Why Travis Scott And Others Wear Masks In the Social Media Age
In a recent interview with Highsnobiety, Brooklyn-based rapper Leikeli47 sheds light on why she wears a ski mask. “The mask keeps the focus on my music,” she says at one point. “It helps me with performing, too.”
Likewise, in a 2009 New Yorker profile, underground mask-wearing legend DOOM said, “I wanted to get onstage and orate, without people thinking about the normal things people think about. Like girls being like, ‘Oh, he’s sexy,’ or ‘I don’t want him, he’s ugly,’ and then other dudes sizing you up. A visual always brings a first impression. But if there’s going to be a first impression I might as well use it to control the story. So why not do something like throw a mask on?”
This is a just a new development in an age-old trend in hip-hop, though: look at rap videos from the late-’90s-to-late-aughts. You’ll find that almost literally everyone wore shades back then. Anonymity as an accessory has always been cool.
Complex put together this recent history of rappers wearing masks; prominent on the list are those from Kanye’s Yeezus tour. Sure, no one’s wearing a couture Margiela mask entirely as a defensive measure, but given Ye’s noted contempt towards the paparazzi, it makes sense how a mask could be used theatrically as a form of self-erasure.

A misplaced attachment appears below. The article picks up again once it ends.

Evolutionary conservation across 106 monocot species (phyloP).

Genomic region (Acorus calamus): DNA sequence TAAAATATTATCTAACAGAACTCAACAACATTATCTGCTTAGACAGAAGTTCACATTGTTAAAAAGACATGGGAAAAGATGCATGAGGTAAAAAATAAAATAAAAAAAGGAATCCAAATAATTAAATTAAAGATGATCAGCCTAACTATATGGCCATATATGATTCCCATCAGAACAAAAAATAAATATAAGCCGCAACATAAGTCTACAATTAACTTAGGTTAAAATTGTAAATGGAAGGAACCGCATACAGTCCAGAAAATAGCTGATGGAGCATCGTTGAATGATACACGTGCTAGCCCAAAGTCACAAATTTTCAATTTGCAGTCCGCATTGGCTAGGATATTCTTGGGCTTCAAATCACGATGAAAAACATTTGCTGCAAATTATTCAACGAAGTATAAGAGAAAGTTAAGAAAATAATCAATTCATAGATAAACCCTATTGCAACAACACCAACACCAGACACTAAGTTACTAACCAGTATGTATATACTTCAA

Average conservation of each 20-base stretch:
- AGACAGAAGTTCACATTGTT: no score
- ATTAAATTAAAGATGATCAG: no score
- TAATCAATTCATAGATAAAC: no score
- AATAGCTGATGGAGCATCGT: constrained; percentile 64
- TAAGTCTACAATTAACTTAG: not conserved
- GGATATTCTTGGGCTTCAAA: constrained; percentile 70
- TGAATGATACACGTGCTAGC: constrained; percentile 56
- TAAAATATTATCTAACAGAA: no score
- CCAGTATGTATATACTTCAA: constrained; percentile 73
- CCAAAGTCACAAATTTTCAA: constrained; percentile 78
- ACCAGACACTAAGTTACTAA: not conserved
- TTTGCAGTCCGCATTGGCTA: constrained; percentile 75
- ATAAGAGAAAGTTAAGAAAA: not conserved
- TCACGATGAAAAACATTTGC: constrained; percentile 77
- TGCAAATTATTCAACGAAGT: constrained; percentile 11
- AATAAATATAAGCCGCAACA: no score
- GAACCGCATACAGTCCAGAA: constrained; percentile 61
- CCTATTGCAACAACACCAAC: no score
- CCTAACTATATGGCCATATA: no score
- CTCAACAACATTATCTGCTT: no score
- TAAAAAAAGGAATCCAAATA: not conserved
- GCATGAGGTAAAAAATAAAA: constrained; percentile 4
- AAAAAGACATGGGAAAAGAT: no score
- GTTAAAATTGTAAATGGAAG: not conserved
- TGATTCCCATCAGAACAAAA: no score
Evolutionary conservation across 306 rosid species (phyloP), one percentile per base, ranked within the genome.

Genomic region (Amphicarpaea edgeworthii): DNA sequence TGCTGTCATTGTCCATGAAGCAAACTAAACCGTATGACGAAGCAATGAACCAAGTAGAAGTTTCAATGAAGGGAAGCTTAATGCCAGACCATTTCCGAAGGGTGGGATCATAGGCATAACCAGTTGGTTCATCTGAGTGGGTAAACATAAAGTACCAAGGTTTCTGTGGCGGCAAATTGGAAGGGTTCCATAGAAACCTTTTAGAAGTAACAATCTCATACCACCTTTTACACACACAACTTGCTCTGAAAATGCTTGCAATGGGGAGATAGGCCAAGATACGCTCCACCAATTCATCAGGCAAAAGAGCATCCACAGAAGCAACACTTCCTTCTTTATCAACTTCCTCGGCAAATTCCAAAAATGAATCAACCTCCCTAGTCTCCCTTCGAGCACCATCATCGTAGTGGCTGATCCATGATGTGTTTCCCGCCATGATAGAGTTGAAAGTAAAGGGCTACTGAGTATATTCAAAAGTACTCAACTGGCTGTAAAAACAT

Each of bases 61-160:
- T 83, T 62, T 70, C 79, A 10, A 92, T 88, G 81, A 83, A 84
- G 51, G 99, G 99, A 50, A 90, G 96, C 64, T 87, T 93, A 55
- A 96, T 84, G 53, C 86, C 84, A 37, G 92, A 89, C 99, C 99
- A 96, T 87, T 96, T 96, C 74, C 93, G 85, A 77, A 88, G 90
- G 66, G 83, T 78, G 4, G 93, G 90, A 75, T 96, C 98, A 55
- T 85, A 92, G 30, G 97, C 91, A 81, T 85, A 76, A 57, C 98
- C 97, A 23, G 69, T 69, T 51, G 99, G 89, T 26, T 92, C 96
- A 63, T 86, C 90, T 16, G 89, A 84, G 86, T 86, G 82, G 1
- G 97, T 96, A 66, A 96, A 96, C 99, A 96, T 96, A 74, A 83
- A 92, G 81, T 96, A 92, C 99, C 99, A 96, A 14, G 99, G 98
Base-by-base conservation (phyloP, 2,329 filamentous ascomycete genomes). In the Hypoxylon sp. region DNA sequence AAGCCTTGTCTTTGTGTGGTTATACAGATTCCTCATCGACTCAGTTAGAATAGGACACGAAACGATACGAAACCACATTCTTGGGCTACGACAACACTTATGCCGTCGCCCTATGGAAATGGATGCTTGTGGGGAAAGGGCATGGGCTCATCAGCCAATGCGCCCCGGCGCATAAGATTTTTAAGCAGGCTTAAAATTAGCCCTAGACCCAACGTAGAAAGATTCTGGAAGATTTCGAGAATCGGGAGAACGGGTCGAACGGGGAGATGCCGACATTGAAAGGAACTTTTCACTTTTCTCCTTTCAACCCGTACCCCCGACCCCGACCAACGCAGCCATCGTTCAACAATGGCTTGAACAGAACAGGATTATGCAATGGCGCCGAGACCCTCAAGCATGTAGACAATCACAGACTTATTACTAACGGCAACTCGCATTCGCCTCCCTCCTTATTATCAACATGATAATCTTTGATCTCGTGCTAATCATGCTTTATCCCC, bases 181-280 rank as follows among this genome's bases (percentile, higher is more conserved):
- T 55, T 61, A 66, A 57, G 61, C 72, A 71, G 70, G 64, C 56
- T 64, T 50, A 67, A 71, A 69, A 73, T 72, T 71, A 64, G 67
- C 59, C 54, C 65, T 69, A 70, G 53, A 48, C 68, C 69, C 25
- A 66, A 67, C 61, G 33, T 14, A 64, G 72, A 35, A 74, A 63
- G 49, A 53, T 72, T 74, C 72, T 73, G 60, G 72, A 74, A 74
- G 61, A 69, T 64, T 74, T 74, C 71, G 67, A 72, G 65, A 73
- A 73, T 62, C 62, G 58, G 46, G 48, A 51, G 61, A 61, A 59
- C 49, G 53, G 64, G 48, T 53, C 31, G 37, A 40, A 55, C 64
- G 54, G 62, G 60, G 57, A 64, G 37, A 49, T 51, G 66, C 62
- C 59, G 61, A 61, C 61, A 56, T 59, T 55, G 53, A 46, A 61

But in the branding era, anonymity could be the worst possible marketing strategy. Engaging with fans over social media is often tantamount to having a career making good music.
Buzzworthy artists–especially when performing at buzzworthy festivals—are now on a world stage, whether they like it or not. It’s funny to think about how the future of live performances is increasingly concerned with streaming technology, with the virtual audience taking priority. How your show looks in a few 10-second clips on Instagram could determine whether or not a person will buy a ticket to your next one. It’s enough to make every rapper want to incite retro-filter-ready mosh riots at their shows, à la Travis Scott.
How exhausting being an artist in the social media age must be, having to worry about entertaining a live crowd and the people “watching from the timelines.” To don a mask is to steal back the show from the unblinking digital eye in a way, filing it back into the music and show production. Even Travis is wearing masks on stage now. This is the same guy who put an action figure on his album cover; the rapper who many Twitter critics say is an absent amalgamation of his influences. Perhaps the mask could be seen as yet another example of La Flame purposefully evading a definitive face in music, creating an inanimate shell to take blame for being obsessed with his muses. Masks, like sunglasses, offer some protection against the godlike global gaze of collective media. That’s why it’s hard to blame new artists like Leikeli47 for drawing the curtains a bit, even if it means performing behind them at times.
Image: Travis Scott